Wed 28 Jul

Geeky stuff: Using jQuery to check if scrollbars are available

On desktop web browsers, setting an element’s overflow to scroll (and in some cases auto) will show scrollbars to the user. However, many mobile platforms (including iPhonePodPad and Android) don’t show the scrollbars, so any content “below the fold” in one of these elements is hidden from view.

Eager to figure out a way around this little issue, I asked on Stackoverflow if anyone else had a solution. Apparently not, but Álvaro G. Vicario had an idea. It sounded hacky, but I ran with it anyway. It seems cleaner than browser detection after all.

I use jQuery to create a div and set it’s overflow to scroll (to force scrollbars where they’re available). I then compare the element’s clientWidth (which takes scrollbars into account) to jQuery’s innerWidth (which doesn’t). If the former is smaller than the latter, there would appear to be a scrollbar. I add a class to the html element (in the style of Modernizr): scrollbars if they’re available, or no-scrollbars if not.

/* Check for the existence of scrollbars. They probably won't be there on mobile devices. Requires jQuery. */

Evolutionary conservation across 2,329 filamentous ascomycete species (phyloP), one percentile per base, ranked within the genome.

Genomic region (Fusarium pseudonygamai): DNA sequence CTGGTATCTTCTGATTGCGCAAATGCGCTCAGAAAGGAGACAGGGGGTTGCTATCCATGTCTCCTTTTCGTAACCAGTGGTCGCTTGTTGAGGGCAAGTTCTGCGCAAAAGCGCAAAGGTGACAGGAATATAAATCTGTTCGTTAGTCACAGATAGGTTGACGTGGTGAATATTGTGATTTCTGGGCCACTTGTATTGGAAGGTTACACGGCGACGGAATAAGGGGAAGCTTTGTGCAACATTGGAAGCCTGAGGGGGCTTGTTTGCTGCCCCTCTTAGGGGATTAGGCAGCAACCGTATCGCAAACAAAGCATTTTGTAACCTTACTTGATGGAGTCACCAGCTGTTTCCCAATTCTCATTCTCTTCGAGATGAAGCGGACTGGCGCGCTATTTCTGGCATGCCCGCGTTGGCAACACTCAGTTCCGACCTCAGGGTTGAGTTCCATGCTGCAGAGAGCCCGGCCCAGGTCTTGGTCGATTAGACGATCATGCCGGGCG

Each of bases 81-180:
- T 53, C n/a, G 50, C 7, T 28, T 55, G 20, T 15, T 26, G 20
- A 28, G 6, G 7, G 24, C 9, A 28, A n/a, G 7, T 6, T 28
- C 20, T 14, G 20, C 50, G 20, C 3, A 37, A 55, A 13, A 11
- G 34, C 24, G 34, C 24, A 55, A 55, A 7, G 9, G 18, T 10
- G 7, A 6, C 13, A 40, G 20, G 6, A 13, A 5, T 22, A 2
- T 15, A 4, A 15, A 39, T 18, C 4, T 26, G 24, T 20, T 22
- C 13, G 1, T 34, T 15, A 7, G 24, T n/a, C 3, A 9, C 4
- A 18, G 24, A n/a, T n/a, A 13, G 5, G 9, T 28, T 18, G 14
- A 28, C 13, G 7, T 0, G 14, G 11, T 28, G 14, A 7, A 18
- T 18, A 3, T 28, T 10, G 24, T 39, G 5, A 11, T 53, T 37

function checkForScrollbars() {
	var sbDiv, sbDivCSS;
		Create a div and set overflow to scroll, position it off-screen
	sbDiv = $("<div id='sbTest'></div>");
	sbDivCSS = {'width':'150px','height':'150px','overflow':'scroll','position':'absolute','left':'-3000em'};
		clientWidth takes scrollbars into account, innerWidth() 
		doesn't, so clientWidth should be smaller if there's a 
		scrollbar. We add a class to <html> accordingly, 
		Modernizr style.
	if ($(sbDiv)[0].clientWidth < $(sbDiv).innerWidth()) {
	} else {

In my (admittedly brief) testing, this appears to work on a variety of desktop browsers (Chrome, Safari, Firefox, IE6/7/8), as well as the built-in browser on iOS 3.2 and 4.0, Android 1.6 and a Blackberry.

Please try it for yourself. If you find a situation where it doesn’t work (or you’ve got any other useful feedback) please let me know.